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Getting Started in Property Investment

 

 

When it comes to building a retirement nest egg for the future, property is still viewed as one of the safest long-term investments.

 

If you haven’t dipped your toe into property investment yet, you may be wondering about how to get started and there’s no doubt it can be a bit of a daunting process, but it doesn’t have to be!

There are a few strategies you can go with and what you end up pursuing really depends on what you’re looking for.

 

While some investors might be looking to buy a property and rent it out straight away with a view to start earning regular rental income, others may choose to live in the property while they renovate it, with a view of selling it in the short-term to make a profit to name a few.

Whichever type of investment you choose, whether it be long or short-term, investing in bricks and mortar can be a great way to create wealth. Here are a few things to consider before diving into property investment.

 

Know your budget

It’s essential to have a thorough understanding of your cash flow. It’s a good idea to speak to a mortgage broker about pre-approval of your investment loan so you know how much you’re able to borrow before you start your property search.

If you’re planning on renovating, you’ll also need to factor in how much you’d be willing to spend on doing a property up, including a buffer if expenses were to blow out.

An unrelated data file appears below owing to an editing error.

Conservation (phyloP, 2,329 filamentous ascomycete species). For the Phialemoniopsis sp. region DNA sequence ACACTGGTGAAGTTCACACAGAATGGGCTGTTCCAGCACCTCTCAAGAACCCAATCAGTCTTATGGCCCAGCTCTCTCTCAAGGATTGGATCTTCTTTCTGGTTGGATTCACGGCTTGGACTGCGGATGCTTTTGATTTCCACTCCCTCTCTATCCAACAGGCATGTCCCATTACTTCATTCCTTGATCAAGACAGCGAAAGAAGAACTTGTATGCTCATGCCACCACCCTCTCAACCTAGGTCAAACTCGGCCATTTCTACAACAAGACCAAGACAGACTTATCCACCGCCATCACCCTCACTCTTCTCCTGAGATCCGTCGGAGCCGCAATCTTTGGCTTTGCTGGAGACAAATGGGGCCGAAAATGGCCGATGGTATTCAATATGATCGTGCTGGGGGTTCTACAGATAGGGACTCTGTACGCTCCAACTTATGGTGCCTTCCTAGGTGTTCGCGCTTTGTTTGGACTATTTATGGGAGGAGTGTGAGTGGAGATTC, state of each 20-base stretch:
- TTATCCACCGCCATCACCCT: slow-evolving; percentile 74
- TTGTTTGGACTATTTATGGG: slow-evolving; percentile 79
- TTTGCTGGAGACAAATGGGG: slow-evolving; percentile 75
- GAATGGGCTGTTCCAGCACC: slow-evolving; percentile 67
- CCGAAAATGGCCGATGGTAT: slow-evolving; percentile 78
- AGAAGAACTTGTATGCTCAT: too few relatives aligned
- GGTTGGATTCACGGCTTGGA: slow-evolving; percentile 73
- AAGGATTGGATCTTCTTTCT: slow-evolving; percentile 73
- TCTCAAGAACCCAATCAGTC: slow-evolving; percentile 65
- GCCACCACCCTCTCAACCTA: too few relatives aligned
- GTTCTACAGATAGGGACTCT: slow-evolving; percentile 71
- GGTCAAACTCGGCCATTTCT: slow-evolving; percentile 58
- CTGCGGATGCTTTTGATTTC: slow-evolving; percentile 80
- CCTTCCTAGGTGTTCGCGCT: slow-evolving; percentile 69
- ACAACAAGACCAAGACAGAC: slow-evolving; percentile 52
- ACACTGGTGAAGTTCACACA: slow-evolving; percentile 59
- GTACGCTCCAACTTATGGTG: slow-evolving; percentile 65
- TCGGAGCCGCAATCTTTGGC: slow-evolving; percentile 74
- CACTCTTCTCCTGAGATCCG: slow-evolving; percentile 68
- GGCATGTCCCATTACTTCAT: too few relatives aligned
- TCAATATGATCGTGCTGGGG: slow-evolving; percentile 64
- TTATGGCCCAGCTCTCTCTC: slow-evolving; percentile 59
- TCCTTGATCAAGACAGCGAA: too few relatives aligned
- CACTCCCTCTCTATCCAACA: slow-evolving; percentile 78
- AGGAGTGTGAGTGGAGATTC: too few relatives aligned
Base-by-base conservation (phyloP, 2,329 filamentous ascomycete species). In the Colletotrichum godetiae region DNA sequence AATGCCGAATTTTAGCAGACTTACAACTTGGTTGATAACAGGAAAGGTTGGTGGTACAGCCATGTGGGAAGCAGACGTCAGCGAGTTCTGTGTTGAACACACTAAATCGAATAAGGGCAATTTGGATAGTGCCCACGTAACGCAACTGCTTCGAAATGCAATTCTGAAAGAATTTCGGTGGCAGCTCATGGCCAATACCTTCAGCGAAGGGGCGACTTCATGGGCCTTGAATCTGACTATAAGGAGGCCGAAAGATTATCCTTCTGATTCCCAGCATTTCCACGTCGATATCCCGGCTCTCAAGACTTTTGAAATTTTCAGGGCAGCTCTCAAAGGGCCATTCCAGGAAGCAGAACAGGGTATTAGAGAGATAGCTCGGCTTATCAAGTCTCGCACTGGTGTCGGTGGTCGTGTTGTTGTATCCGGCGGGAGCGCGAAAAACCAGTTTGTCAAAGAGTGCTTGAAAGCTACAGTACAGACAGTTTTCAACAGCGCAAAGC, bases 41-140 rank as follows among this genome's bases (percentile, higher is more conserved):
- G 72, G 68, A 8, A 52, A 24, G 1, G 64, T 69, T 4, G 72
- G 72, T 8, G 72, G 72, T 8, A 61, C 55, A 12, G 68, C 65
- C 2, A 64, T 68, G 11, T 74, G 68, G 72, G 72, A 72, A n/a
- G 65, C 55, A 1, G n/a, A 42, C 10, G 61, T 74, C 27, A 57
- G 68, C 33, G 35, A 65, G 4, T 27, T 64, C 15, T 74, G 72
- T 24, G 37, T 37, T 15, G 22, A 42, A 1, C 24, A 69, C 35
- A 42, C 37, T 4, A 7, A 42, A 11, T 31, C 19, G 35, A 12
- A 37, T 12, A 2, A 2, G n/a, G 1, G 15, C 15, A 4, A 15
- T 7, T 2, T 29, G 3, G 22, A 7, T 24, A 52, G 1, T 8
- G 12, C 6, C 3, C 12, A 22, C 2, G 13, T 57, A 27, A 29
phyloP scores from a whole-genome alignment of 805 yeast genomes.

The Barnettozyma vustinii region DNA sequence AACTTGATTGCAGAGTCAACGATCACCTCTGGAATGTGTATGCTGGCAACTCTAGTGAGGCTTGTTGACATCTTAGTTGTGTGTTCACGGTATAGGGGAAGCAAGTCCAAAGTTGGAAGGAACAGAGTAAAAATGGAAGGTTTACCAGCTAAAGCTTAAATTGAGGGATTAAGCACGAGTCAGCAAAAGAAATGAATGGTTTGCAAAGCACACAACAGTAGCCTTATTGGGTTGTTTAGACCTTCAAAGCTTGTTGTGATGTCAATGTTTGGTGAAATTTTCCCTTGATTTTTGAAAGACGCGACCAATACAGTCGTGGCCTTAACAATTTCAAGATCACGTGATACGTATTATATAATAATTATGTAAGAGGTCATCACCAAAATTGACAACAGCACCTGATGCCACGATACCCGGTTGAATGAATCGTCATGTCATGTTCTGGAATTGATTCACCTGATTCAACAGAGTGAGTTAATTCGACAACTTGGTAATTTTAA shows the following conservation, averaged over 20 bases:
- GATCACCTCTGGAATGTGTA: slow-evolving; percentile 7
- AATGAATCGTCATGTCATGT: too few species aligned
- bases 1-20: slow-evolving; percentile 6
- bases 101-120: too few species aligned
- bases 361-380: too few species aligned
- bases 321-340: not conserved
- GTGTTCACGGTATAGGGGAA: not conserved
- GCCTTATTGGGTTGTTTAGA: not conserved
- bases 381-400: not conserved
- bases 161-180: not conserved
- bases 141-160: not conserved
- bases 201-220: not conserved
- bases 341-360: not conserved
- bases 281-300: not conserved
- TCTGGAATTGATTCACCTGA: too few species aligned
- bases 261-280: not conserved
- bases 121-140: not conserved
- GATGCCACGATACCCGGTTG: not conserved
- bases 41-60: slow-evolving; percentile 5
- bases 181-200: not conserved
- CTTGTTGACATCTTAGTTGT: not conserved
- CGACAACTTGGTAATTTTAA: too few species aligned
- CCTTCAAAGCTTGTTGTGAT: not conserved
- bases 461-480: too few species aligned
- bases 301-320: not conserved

Don’t underestimate ongoing costs

Make sure your budget allows for rates, insurance and general maintenance and repairs.

 

Research your area thoroughly

When finding a suitable property, make sure you have all the facts and figures needed to make a wise investment decision. This includes the demographic of the area, are there mostly renters? Are first home-buyers interested in this area? Depending on your investment strategy, you’ll want to ensure your property will be either well-placed to attract renters or home-buyers.

 

Be realistic about your investment goals

Are you looking for capital growth or do you want to hold the property long term? During a strong market

period, it will be easier to renovate properties and sell them for profit. But in slower economic times, a wait and see approach may need to be taken as you wait to achieve capital growth whilst renting your property out in the meantime.

 

Think about DYI if renovating

When it comes to the tough stuff like plumbing and electrical it’s necessary to get the professionals involved. But, paying tradespeople to renovate your entire property can be costly. If you can do certain aspects yourself, you will save money and increase your profit margin. Some examples of areas where you can safely get your hands dirty include:

  • Painting
  • Removing old cabinetry
  • Pulling out old plants and garden beds
  • Planting new trees and plants
  • Hanging new blinds and curtains
  • Replacing old tapware and mixers
  • Replacing old cabinet handles
  • Removing tiles or pulling up carpeting

 

Look for function over style

A rental property should be functional, neat and clean. A stylish, finished home may not be what you’re looking for, especially if you plan to renovate. A home in need of attention on a great street, in your desired area is going to have better short-term growth prospects once fixed up, then a brand new, finished home would see in a short time.